A Day Journey to Kukup

Long, one-day rides can be very nice adventures when time is too short to go for multi-day or week tours. Singapore provides the cyclist several great opportunities for this if s/he is willing to pedal 150-200km. It’s easy to take a ferry to one of the Riau Islands early morning and come back at night, or you simply can cross the bridge at Woodlands to Malaysia and come back the same day. This latter what I did when I rode to Kukup, at the southwestern tip of the Malaysian Sultanate of Johor and then rode back to Singapore.

A mosque somewhere in Johor

The trip was 208km long, and including the border crossing, and stops to take photos, chat and grab supplies took me about 10 hours. I avoided the motorways, and instead tried to reach Kukup via alleys, village and plantation roads. The map that I downloaded for my Garmin from ‘Open Street Maps’ proved to be extremely helpful finding these latter. I used my Giant TCR carbon road bike with 25c tires as I was riding on tarmac entirely. The road conditions are not always the best, and certainly, aren’t comparable to Singapore, but are still suitable for bikes with skinny rubber.

My road bike while stopping for a coffee

During the first 20km I rode from the south to the north of Singapore to reach the border. After wasting about an hour at the checkpoint (a couple with motorbike got busted, that slowed down the queue) I was cycling through residential areas of Johor Bharu, the capital of the Sultanate of Johor. Before Pontian I turned southward and was riding through plantations and small villages. While the main roads of Johor tend to be very crowded, the plantation roads are very quiet, yet are entirely paved.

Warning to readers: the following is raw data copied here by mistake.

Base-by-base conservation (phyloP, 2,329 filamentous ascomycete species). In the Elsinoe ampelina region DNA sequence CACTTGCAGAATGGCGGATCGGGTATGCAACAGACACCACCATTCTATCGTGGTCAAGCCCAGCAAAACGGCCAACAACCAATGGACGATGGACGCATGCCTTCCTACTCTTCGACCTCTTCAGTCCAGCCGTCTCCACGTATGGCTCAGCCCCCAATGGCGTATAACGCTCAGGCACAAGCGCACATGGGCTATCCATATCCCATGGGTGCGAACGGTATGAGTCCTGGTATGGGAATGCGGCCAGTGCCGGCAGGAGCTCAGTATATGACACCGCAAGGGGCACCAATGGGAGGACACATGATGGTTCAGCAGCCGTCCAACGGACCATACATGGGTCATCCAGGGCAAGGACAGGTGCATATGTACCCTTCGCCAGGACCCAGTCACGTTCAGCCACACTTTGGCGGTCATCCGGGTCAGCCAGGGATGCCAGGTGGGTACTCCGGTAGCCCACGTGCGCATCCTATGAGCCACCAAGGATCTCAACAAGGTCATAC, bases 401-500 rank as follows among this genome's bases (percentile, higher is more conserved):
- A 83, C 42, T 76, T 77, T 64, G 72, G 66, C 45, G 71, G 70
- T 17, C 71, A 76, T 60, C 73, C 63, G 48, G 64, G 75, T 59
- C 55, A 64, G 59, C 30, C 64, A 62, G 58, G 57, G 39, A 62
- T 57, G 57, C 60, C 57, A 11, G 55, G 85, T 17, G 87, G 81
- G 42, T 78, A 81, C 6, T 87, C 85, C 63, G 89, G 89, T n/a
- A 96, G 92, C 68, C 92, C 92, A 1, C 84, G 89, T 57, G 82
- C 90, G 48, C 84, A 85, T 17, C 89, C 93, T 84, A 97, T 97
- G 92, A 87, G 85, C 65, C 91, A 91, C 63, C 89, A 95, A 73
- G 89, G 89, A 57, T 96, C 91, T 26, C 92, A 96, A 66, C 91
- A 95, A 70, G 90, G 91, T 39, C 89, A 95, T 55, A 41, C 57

A quiet plantation road

Kukup is a small Malaysian port town with a mixed Malay-Chinese population. The area is famed about a small Island with one of the largest uninhabited mangrove forests in the world just a few hundred meters offshore. Opposite to the island, there is a traditional fishing village with wooden houses built on stilts over the water – something that is a rarity in Malaysia, but still very common in Indonesia. I stopped in Kukup for about 40 minutes to shoot some photos and eat an excellent coconut pudding at a small Chinese stall in the market.


A Chinese temple somewhere on the way to Kukup
Awesome coconut pudding in Kukup

I followed almost, but not entirely the same route back to Singapore. Before reaching the border I passed by the colonial district of Johor with some attractive old buildings that remained from the time of the British.

Police station in Johor Bahru in a British-era building
St. Joseph Catholic Church in Johor Bahru


All in all, this 200km ride was a refreshing jaunt out of the concrete jungle of Singapore.



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